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World Economy

22

OPEC Monthly Oil Market Report – August 2017

The Indian

trade

gap widened 59.7% y-o-y to $12.96 bn in June of 2017, slightly higher than market

expectations of a $12.52 bn deficit. Exports increased 4.39% to $23.56 bn, the least since January.

However, as export performance is irregular, the trade deficit is under some pressure. Import growth has

started to moderate as a surge in oil and gold imports diminishes. But ‘core’ imports appear to be rising at a

healthy pace which is a positive signal about the state of domestic demand. Imports to India rose 19% y-o-y

to $36.52 bn in June of 2017, the smallest gain since January. Purchases increased mainly for petroleum,

crude and products; electronic goods; pearls, precious and semiprecious stones; machinery, electrical and

non-electrical and gold. In terms of trade, the Commerce Ministry of India is negotiating as many as 21 trade

agreements. India is negotiating free trade areas (FTAs) with the European Union, as well as with Sri Lanka,

Thailand, New Zealand and Canada. Imports from China stood at $1.96 bn, which is 44.1%. One of the

reasons behind this is related to the price competitiveness of these products in China.

Graph 3 - 19: Contributions to Indian GDP growth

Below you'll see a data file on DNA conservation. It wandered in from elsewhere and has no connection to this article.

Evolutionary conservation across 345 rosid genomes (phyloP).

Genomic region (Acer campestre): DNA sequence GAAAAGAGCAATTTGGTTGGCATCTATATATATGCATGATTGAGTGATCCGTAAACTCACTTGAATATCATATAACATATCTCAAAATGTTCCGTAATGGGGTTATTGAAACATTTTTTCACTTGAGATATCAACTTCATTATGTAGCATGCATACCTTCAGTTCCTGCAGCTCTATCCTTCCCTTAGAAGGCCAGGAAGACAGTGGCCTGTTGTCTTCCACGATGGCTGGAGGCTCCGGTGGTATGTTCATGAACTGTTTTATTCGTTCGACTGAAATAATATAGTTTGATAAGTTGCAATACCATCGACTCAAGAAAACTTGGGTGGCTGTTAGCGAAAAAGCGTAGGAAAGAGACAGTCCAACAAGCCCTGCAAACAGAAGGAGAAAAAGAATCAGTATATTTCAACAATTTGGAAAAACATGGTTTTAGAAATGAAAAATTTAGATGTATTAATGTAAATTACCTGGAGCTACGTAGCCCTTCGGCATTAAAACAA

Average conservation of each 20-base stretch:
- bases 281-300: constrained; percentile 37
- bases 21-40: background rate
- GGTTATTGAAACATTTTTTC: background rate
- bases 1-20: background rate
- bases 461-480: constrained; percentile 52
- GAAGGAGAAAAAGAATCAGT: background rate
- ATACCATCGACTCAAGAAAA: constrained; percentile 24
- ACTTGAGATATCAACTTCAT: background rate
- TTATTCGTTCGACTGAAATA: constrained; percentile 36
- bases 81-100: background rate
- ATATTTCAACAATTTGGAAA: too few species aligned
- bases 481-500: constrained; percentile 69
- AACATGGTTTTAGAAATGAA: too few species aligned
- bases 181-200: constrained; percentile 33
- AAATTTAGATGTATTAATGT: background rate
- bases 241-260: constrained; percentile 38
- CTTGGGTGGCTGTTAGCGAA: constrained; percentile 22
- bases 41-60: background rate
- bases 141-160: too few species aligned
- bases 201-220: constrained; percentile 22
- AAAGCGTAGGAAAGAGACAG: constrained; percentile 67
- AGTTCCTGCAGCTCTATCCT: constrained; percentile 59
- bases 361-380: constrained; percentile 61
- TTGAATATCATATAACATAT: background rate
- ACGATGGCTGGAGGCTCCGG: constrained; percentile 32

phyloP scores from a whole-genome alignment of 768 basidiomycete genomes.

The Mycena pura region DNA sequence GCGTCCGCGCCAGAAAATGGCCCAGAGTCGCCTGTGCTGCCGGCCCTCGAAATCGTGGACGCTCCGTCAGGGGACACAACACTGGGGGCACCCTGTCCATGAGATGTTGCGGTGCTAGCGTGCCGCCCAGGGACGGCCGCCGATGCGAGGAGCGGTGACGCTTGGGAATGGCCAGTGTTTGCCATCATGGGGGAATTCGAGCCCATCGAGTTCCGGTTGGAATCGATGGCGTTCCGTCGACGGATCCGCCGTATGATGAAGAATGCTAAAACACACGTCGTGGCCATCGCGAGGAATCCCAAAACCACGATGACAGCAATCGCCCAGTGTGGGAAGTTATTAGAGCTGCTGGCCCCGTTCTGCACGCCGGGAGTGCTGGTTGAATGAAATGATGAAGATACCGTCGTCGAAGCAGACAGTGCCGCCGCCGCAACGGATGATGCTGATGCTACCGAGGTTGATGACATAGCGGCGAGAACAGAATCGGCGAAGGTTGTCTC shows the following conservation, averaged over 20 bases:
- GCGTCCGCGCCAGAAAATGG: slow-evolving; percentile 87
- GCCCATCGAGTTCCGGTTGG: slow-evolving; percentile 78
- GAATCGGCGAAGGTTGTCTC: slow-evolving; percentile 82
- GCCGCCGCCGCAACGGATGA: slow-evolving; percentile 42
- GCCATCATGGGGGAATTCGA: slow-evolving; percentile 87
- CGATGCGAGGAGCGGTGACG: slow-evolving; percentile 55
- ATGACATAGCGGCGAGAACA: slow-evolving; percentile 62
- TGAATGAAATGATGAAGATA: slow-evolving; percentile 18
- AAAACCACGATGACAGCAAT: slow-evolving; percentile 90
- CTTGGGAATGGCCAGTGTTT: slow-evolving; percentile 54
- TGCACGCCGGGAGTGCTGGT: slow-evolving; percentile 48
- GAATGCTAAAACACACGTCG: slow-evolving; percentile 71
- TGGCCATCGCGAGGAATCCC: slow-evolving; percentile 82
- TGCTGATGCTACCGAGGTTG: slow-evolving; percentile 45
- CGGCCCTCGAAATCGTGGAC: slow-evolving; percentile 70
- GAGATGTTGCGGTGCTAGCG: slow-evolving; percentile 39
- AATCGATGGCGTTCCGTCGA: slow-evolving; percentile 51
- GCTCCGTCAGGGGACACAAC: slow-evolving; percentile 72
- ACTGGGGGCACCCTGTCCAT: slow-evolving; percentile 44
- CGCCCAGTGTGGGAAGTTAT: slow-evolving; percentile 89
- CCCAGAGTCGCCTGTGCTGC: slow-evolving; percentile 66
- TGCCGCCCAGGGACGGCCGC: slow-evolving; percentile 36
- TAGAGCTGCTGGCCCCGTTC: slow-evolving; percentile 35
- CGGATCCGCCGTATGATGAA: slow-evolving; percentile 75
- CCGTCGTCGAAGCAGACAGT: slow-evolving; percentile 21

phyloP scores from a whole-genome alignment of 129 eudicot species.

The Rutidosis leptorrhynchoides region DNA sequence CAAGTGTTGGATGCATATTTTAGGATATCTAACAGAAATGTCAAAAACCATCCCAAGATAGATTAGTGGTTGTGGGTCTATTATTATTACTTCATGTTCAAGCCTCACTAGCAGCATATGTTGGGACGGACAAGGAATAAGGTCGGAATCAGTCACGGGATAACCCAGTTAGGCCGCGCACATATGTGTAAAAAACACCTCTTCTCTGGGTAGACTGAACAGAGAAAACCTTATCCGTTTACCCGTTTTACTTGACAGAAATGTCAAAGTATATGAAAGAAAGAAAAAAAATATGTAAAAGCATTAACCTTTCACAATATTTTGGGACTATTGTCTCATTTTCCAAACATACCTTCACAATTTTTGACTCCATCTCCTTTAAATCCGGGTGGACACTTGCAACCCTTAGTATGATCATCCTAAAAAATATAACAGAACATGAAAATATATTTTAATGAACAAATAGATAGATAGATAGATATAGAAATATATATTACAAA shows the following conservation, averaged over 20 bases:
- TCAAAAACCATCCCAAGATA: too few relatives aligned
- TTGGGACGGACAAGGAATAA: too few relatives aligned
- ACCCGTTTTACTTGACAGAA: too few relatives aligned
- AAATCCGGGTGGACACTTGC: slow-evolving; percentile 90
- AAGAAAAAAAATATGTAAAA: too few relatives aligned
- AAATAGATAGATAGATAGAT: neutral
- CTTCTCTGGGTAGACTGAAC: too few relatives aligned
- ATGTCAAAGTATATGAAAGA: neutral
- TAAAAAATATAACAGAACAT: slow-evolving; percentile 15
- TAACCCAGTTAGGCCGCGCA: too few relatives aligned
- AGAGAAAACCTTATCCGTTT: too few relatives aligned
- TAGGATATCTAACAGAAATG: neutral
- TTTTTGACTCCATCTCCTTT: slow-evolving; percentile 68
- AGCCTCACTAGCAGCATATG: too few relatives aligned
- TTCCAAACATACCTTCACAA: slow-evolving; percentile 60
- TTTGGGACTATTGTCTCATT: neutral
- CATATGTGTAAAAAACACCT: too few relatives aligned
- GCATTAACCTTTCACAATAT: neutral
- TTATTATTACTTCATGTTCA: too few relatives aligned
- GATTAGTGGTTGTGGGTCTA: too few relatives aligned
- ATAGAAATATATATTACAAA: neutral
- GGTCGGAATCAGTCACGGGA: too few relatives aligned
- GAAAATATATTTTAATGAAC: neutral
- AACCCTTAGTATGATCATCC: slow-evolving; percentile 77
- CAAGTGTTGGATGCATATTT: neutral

The Indian

PMI

survey data indicated that the introduction of GST weighed heavily on the Indian

manufacturing industry in July. New orders and output decreased for the first time since the demonetisation

related downturn recorded in December last year, with rates of contraction the steepest since February 2009

in both cases. Consequently, companies purchased fewer quantities of inputs for use in the production

process, leading to an overall decline in holdings of raw materials and semi-finished items. Cost burdens

increased further, but factory gate charges were lowered as firms attempted to win new business. The PMI

was at 47.9 in July, down from 50.9 in June, which was its lowest mark since February 2009. It highlighted

the first deterioration in business conditions in 2017 so far. The downturn was widespread across the three

broad areas of manufacturing, with intermediate goods producers the worst affected. Incoming new work

dropped for the first time in the year-to-date and at the steepest pace since early 2009.

Subjective evidence indicated that the GST creates disadvantages for demand. Different to the trend for total

order books, new export orders continued to rise in July. That said, the rate of expansion softened from

June’s eight-month high. The weakening trend for demand, relatively muted cost inflationary pressures and

discounted factory gate charges provide powerful tools for monetary policy easing, which has the potential to

revive economic growth. Upcoming PMI releases will show whether underlying conditions remain on the

downside or if July’s contraction was a temporary blip. Goods producers foresee the latter, with panellists

widely commenting that a lack of clarity regarding tax rates caused confusion among suppliers and

manufacturers themselves when agreeing on prices. As such, businesses expect GST information to

become clearer in coming months.

-10

-5

0

5

10

15

20

25

30

35

1Q 15 2Q 15 3Q 15 4Q 15 1Q 16 2Q 16 3Q 16 4Q 16 1Q 17

% change y-o-y

Private consumption

Public consumption

GFCF

Exports

Imports

Sources: Central Statistics Office and Haver Analytics.